Lieberman & Li34, Cabin et al.33 and Vieira & Scariot35 stated that both mortality and recruitment are highly seasonal in tropical dry forests, with higher mortality in the dry season and higher recruitment in the rainy season. By contrast, we found that there was a continuous decrease in recruitment in the unfenced plots, even during the rainy season (Fig. 1c). However, recruitment in the fenced plots was closer to their prediction – for example, there was similar recruitment between the first dry period and the next wet period, followed by a sharp decrease in the second dry period (Fig. 1c). The unclear seasonal influence in our study area could be explained by the unusual climatic situation during the previous rainy season (survey 2), when precipitation was restricted to only two or three relevant events in January, almost no rainfall in February and a short rainy period from March to May, followed by some light showers even in June, which contrasts with the continuous rains that usually occur from December to March. Therefore, it is likely that several seedlings that established during the wet period (after our assessment) were recorded in the dry period in survey 3.

It has previously been noted that seed banks in tropical dry forests contain low numbers of seeds and species18,36. Ceccon et al.36 and Ray & Brown37 argued that the low number of species with high seed germination rates and high mortality rates was mainly caused by environmental stress, predation and dispersal restrictions and, according to Espinosa et al.18, our study area is also affected by these conditions. Therefore, since the low availability of seeds negatively affects the species richness and abundance, shoot propagation is considered more important than seed propagation in the study area18,30.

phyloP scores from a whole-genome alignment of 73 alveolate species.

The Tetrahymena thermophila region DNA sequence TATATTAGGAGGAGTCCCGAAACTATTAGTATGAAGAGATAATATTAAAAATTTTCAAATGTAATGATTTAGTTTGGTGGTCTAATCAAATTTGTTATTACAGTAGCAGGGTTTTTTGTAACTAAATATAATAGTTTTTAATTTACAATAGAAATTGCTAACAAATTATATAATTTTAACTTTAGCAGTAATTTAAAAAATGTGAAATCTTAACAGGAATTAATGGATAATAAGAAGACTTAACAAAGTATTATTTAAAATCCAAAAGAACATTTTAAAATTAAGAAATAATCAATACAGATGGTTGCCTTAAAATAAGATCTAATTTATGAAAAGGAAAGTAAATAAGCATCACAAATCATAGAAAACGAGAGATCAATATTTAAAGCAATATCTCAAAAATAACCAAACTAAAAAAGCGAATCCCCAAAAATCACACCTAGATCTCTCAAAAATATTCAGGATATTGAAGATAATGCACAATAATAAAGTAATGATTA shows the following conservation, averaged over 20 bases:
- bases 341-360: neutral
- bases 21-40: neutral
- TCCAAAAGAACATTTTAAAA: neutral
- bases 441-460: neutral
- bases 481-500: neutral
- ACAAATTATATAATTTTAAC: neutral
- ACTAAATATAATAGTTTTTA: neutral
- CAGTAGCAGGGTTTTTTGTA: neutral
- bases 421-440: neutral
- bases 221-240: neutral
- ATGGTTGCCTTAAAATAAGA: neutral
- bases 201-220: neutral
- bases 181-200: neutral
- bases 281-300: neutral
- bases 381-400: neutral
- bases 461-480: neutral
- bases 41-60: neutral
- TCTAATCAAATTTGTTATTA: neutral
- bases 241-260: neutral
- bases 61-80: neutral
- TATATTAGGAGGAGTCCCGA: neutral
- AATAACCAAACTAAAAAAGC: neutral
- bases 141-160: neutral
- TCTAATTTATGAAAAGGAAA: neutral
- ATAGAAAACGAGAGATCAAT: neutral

The total number of species we recorded was considerably higher than the 21 species reported by Aguirre et al.30 for the Ecuadorian part of the same study area and the 53 species reported by Lieberman & Li34 in a small 120-ha tropical dry forest patch located in Ghana. As in the present study, Rodriguez28 detected a small difference in species richness between treatments, with a slightly higher number of species and diversity index in fenced plots. However, unlike our results, Rodriguez28 also found that the number of species decreased over time in fenced plots, which could be related to the fact that recruitment was not accounted for. Similarly, Cabin et al.33 found that plots in a preserved area that had been fenced for 40 years had a larger number of species than unfenced plots, as well as a larger number of native than exotic species.

Species that were characteristic of the study area32, such as Ceiba trischistandra, Cavanillesia platanifolia, Eriotheca roseorum and Myroxylon balsamum, were previously recorded in a mature forest inventory26 and, according to Aguirre & Kvist20, populations of the first two of these species have been maintained or may even have recovered. However, we did not record seedlings of these species in our study, and seedlings of Centrolobium ochroxylum and Loxopterygium huasango were scarce. This situation was also pointed out by Aguirre et al.30, who attributed it to a few species having abundant regeneration in dry forests and strong perturbations. However, it may also be caused by the low diversity in the seed bank in this region18 or the presence of selective seed or seedling predators.

Predictors affecting the natural regeneration